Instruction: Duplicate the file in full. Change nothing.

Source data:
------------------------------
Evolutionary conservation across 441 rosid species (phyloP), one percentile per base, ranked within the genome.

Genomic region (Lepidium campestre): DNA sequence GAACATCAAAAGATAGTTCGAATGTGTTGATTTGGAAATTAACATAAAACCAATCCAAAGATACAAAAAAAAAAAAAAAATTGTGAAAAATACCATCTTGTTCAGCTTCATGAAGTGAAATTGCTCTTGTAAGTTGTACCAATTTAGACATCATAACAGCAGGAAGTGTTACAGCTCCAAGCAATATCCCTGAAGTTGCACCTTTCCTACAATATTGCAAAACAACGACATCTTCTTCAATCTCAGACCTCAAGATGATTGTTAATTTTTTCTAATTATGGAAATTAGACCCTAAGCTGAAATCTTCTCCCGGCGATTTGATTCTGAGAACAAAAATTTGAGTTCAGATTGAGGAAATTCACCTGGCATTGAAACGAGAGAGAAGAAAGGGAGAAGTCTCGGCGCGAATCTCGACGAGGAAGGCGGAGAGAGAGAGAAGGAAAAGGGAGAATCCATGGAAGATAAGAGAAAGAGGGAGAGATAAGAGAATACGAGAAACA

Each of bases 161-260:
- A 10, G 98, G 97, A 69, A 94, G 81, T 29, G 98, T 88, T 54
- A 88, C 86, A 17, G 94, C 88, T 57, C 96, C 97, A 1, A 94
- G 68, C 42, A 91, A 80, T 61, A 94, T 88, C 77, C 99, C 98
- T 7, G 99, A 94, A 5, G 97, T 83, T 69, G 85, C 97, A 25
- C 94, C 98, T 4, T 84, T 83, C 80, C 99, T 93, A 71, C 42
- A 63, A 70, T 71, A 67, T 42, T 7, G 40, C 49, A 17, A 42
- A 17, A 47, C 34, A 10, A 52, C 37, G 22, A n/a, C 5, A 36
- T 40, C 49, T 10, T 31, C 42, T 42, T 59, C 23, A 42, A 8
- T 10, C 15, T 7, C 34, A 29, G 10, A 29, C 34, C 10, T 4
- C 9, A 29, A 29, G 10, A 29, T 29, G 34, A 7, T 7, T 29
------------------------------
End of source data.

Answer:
Evolutionary conservation across 441 rosid species (phyloP), one percentile per base, ranked within the genome.

Genomic region (Lepidium campestre): DNA sequence GAACATCAAAAGATAGTTCGAATGTGTTGATTTGGAAATTAACATAAAACCAATCCAAAGATACAAAAAAAAAAAAAAAATTGTGAAAAATACCATCTTGTTCAGCTTCATGAAGTGAAATTGCTCTTGTAAGTTGTACCAATTTAGACATCATAACAGCAGGAAGTGTTACAGCTCCAAGCAATATCCCTGAAGTTGCACCTTTCCTACAATATTGCAAAACAACGACATCTTCTTCAATCTCAGACCTCAAGATGATTGTTAATTTTTTCTAATTATGGAAATTAGACCCTAAGCTGAAATCTTCTCCCGGCGATTTGATTCTGAGAACAAAAATTTGAGTTCAGATTGAGGAAATTCACCTGGCATTGAAACGAGAGAGAAGAAAGGGAGAAGTCTCGGCGCGAATCTCGACGAGGAAGGCGGAGAGAGAGAGAAGGAAAAGGGAGAATCCATGGAAGATAAGAGAAAGAGGGAGAGATAAGAGAATACGAGAAACA

Each of bases 161-260:
- A 10, G 98, G 97, A 69, A 94, G 81, T 29, G 98, T 88, T 54
- A 88, C 86, A 17, G 94, C 88, T 57, C 96, C 97, A 1, A 94
- G 68, C 42, A 91, A 80, T 61, A 94, T 88, C 77, C 99, C 98
- T 7, G 99, A 94, A 5, G 97, T 83, T 69, G 85, C 97, A 25
- C 94, C 98, T 4, T 84, T 83, C 80, C 99, T 93, A 71, C 42
- A 63, A 70, T 71, A 67, T 42, T 7, G 40, C 49, A 17, A 42
- A 17, A 47, C 34, A 10, A 52, C 37, G 22, A n/a, C 5, A 36
- T 40, C 49, T 10, T 31, C 42, T 42, T 59, C 23, A 42, A 8
- T 10, C 15, T 7, C 34, A 29, G 10, A 29, C 34, C 10, T 4
- C 9, A 29, A 29, G 10, A 29, T 29, G 34, A 7, T 7, T 29